Undoubtedly, digitalization has played a huge role in the growth of the Philippine economy in 2023 as digital adoption was considered one of the contributing factors in the development of the financial services sector. Based on the Financial Inclusion Dashboard (1st quarter, 2023) of the Bangko Sentral ng Pilipinas (BSP), digital channels are expected to continue to grow, with data showing that 60 percent of Filipino adults who have a mobile phone and internet access have done a digital financial transaction. As digitalization becomes increasingly prevalent in our country, our tax regime must also evolve accordingly.

Speaking of evolution, the bill, if passed into law, will introduce an interesting change in how we treat the rules on situs of taxation. The bill defines nonresident DSPs as those that do not have “physical presence” in the Philippines. Even so, it treats digital services delivered by nonresident DSPs as being performed or rendered in the Philippines if the digital services are consumed here.

This part of the bill seems to echo the Bureau of Internal Revenue’s (BIR) pronouncements in Revenue Memorandum Circular (RMC) 5-2024, which caused furor from earlier this year, as it stretched the prevailing situs rules to cover a list of cross-border transactions, including services “provided, processed or performed overseas and then utilized, applied, executed or consumed within the Philippines,” subject to examination of all the components of the transaction, as clarified in RMC 38-2024. Whether or not this will widely define how we treat digital services in the future remains to be seen.

Finally, it is important to note that SB 2528 does not introduce additional taxes; rather, its hope is to strengthen and streamline the BIR’s mandate to collect VAT on digital transactions. It outlines measures for both resident and nonresident DSP to comply with VAT requirements specified in the Tax Code. Clarifying this and the other ambiguities in the bill would hopefully strike a balance between the interests of the government and taxpayers – by enabling the government to generate additional revenue and prevent overburdening taxpayers and scaring off foreign investors.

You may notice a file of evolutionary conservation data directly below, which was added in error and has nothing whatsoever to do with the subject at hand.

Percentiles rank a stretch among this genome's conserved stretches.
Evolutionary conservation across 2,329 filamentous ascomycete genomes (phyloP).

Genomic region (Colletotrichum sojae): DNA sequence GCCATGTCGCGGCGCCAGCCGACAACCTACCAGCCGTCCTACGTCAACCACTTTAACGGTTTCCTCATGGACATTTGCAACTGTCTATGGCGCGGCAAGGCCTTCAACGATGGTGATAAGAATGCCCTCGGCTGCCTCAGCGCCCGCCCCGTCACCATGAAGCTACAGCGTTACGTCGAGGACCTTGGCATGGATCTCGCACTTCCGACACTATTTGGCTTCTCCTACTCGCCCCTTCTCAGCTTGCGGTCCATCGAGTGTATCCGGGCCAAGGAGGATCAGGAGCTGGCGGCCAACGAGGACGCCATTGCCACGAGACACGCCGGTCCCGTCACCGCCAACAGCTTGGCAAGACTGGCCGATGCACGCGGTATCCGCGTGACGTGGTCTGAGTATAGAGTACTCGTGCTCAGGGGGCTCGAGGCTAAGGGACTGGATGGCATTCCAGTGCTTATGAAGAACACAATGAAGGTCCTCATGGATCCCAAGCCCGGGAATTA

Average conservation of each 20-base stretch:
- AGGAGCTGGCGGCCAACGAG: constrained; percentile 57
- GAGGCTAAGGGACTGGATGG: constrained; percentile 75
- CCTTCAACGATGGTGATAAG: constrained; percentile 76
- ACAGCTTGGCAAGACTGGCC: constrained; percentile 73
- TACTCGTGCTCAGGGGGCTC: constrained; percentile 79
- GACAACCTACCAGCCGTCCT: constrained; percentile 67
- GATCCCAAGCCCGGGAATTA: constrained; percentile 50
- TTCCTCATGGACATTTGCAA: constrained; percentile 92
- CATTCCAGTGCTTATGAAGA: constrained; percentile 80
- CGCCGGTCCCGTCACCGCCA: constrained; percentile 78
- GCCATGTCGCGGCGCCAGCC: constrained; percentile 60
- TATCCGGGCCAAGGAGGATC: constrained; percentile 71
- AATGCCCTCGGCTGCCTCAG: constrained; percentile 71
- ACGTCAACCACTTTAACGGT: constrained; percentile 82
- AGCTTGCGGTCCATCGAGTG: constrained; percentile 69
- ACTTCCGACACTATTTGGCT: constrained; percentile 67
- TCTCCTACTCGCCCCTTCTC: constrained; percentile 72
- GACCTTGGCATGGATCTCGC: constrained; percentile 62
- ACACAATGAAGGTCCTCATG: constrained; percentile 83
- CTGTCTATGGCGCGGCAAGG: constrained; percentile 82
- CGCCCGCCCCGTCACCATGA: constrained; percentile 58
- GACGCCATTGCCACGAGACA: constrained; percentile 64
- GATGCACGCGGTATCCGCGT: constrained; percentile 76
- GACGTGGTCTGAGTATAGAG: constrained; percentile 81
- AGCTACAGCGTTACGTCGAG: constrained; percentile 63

Randel Rainer Leander is a Supervisor from the Tax Group of KPMG in the Philippines (R.G. Manabat & Co.), a Philippine partnership and a member firm of the KPMG global organization of independent member firms affiliated with KPMG International Limited, a private English company limited by guarantee. The firm has been recognized as a Tier 1 in Transfer Pricing Practice and in General Corporate Tax Practice by the International Tax Review. For more information, you may reach out to Randel Rainer Leander or Maria Myla Maralit through [email protected], social media or visit www.home.kpmg/ph.